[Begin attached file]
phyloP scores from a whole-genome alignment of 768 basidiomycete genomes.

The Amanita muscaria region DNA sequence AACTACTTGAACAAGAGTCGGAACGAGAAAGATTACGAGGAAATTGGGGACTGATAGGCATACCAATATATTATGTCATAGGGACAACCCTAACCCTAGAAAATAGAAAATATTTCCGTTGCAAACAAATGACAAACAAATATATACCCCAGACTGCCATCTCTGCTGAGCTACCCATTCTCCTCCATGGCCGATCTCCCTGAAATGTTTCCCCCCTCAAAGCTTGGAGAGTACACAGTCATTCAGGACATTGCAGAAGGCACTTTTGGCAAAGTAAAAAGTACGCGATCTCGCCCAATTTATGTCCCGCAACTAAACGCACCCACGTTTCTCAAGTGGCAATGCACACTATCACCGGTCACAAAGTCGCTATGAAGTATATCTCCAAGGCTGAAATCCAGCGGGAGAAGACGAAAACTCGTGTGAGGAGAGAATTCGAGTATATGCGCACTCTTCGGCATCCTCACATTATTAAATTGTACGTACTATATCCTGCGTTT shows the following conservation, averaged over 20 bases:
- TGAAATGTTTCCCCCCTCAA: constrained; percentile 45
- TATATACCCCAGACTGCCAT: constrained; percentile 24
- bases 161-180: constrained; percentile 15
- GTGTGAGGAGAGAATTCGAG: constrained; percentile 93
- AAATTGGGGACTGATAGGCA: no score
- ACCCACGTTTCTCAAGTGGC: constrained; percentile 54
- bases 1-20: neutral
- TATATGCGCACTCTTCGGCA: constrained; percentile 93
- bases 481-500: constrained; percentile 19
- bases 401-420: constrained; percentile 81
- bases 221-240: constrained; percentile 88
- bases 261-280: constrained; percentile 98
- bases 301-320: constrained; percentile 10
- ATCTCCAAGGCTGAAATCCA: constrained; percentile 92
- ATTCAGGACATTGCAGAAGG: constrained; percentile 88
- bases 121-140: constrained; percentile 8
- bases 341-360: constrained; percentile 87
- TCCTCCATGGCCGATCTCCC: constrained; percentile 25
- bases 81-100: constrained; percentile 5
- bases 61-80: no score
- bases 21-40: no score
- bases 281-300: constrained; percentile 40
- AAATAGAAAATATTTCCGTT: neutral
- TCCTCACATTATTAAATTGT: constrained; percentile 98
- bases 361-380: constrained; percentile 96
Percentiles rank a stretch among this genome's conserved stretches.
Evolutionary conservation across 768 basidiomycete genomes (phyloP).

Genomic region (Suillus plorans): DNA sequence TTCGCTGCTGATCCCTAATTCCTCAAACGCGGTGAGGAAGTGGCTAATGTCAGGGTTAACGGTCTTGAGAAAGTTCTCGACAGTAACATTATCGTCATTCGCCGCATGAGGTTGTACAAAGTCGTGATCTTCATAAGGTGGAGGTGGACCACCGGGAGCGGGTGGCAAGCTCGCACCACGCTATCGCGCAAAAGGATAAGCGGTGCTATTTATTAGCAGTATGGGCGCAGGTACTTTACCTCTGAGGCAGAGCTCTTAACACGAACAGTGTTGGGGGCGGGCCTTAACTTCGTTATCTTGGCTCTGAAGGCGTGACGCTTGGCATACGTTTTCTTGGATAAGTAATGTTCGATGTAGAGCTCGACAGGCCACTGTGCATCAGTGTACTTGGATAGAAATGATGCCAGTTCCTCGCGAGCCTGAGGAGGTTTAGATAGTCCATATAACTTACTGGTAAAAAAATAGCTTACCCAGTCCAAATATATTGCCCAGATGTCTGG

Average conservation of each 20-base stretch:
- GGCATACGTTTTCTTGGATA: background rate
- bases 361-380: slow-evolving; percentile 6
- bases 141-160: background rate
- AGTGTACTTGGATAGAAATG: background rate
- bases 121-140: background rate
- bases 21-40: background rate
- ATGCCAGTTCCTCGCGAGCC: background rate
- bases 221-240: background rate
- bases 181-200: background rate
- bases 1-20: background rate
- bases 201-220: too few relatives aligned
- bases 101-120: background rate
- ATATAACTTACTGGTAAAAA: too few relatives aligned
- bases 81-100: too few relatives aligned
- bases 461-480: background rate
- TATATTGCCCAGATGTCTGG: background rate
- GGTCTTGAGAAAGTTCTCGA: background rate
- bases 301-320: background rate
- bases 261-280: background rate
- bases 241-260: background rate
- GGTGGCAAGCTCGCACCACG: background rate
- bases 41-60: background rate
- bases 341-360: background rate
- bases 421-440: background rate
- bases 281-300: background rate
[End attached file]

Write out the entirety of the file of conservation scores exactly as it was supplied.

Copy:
phyloP scores from a whole-genome alignment of 768 basidiomycete genomes.

The Amanita muscaria region DNA sequence AACTACTTGAACAAGAGTCGGAACGAGAAAGATTACGAGGAAATTGGGGACTGATAGGCATACCAATATATTATGTCATAGGGACAACCCTAACCCTAGAAAATAGAAAATATTTCCGTTGCAAACAAATGACAAACAAATATATACCCCAGACTGCCATCTCTGCTGAGCTACCCATTCTCCTCCATGGCCGATCTCCCTGAAATGTTTCCCCCCTCAAAGCTTGGAGAGTACACAGTCATTCAGGACATTGCAGAAGGCACTTTTGGCAAAGTAAAAAGTACGCGATCTCGCCCAATTTATGTCCCGCAACTAAACGCACCCACGTTTCTCAAGTGGCAATGCACACTATCACCGGTCACAAAGTCGCTATGAAGTATATCTCCAAGGCTGAAATCCAGCGGGAGAAGACGAAAACTCGTGTGAGGAGAGAATTCGAGTATATGCGCACTCTTCGGCATCCTCACATTATTAAATTGTACGTACTATATCCTGCGTTT shows the following conservation, averaged over 20 bases:
- TGAAATGTTTCCCCCCTCAA: constrained; percentile 45
- TATATACCCCAGACTGCCAT: constrained; percentile 24
- bases 161-180: constrained; percentile 15
- GTGTGAGGAGAGAATTCGAG: constrained; percentile 93
- AAATTGGGGACTGATAGGCA: no score
- ACCCACGTTTCTCAAGTGGC: constrained; percentile 54
- bases 1-20: neutral
- TATATGCGCACTCTTCGGCA: constrained; percentile 93
- bases 481-500: constrained; percentile 19
- bases 401-420: constrained; percentile 81
- bases 221-240: constrained; percentile 88
- bases 261-280: constrained; percentile 98
- bases 301-320: constrained; percentile 10
- ATCTCCAAGGCTGAAATCCA: constrained; percentile 92
- ATTCAGGACATTGCAGAAGG: constrained; percentile 88
- bases 121-140: constrained; percentile 8
- bases 341-360: constrained; percentile 87
- TCCTCCATGGCCGATCTCCC: constrained; percentile 25
- bases 81-100: constrained; percentile 5
- bases 61-80: no score
- bases 21-40: no score
- bases 281-300: constrained; percentile 40
- AAATAGAAAATATTTCCGTT: neutral
- TCCTCACATTATTAAATTGT: constrained; percentile 98
- bases 361-380: constrained; percentile 96
Percentiles rank a stretch among this genome's conserved stretches.
Evolutionary conservation across 768 basidiomycete genomes (phyloP).

Genomic region (Suillus plorans): DNA sequence TTCGCTGCTGATCCCTAATTCCTCAAACGCGGTGAGGAAGTGGCTAATGTCAGGGTTAACGGTCTTGAGAAAGTTCTCGACAGTAACATTATCGTCATTCGCCGCATGAGGTTGTACAAAGTCGTGATCTTCATAAGGTGGAGGTGGACCACCGGGAGCGGGTGGCAAGCTCGCACCACGCTATCGCGCAAAAGGATAAGCGGTGCTATTTATTAGCAGTATGGGCGCAGGTACTTTACCTCTGAGGCAGAGCTCTTAACACGAACAGTGTTGGGGGCGGGCCTTAACTTCGTTATCTTGGCTCTGAAGGCGTGACGCTTGGCATACGTTTTCTTGGATAAGTAATGTTCGATGTAGAGCTCGACAGGCCACTGTGCATCAGTGTACTTGGATAGAAATGATGCCAGTTCCTCGCGAGCCTGAGGAGGTTTAGATAGTCCATATAACTTACTGGTAAAAAAATAGCTTACCCAGTCCAAATATATTGCCCAGATGTCTGG

Average conservation of each 20-base stretch:
- GGCATACGTTTTCTTGGATA: background rate
- bases 361-380: slow-evolving; percentile 6
- bases 141-160: background rate
- AGTGTACTTGGATAGAAATG: background rate
- bases 121-140: background rate
- bases 21-40: background rate
- ATGCCAGTTCCTCGCGAGCC: background rate
- bases 221-240: background rate
- bases 181-200: background rate
- bases 1-20: background rate
- bases 201-220: too few relatives aligned
- bases 101-120: background rate
- ATATAACTTACTGGTAAAAA: too few relatives aligned
- bases 81-100: too few relatives aligned
- bases 461-480: background rate
- TATATTGCCCAGATGTCTGG: background rate
- GGTCTTGAGAAAGTTCTCGA: background rate
- bases 301-320: background rate
- bases 261-280: background rate
- bases 241-260: background rate
- GGTGGCAAGCTCGCACCACG: background rate
- bases 41-60: background rate
- bases 341-360: background rate
- bases 421-440: background rate
- bases 281-300: background rate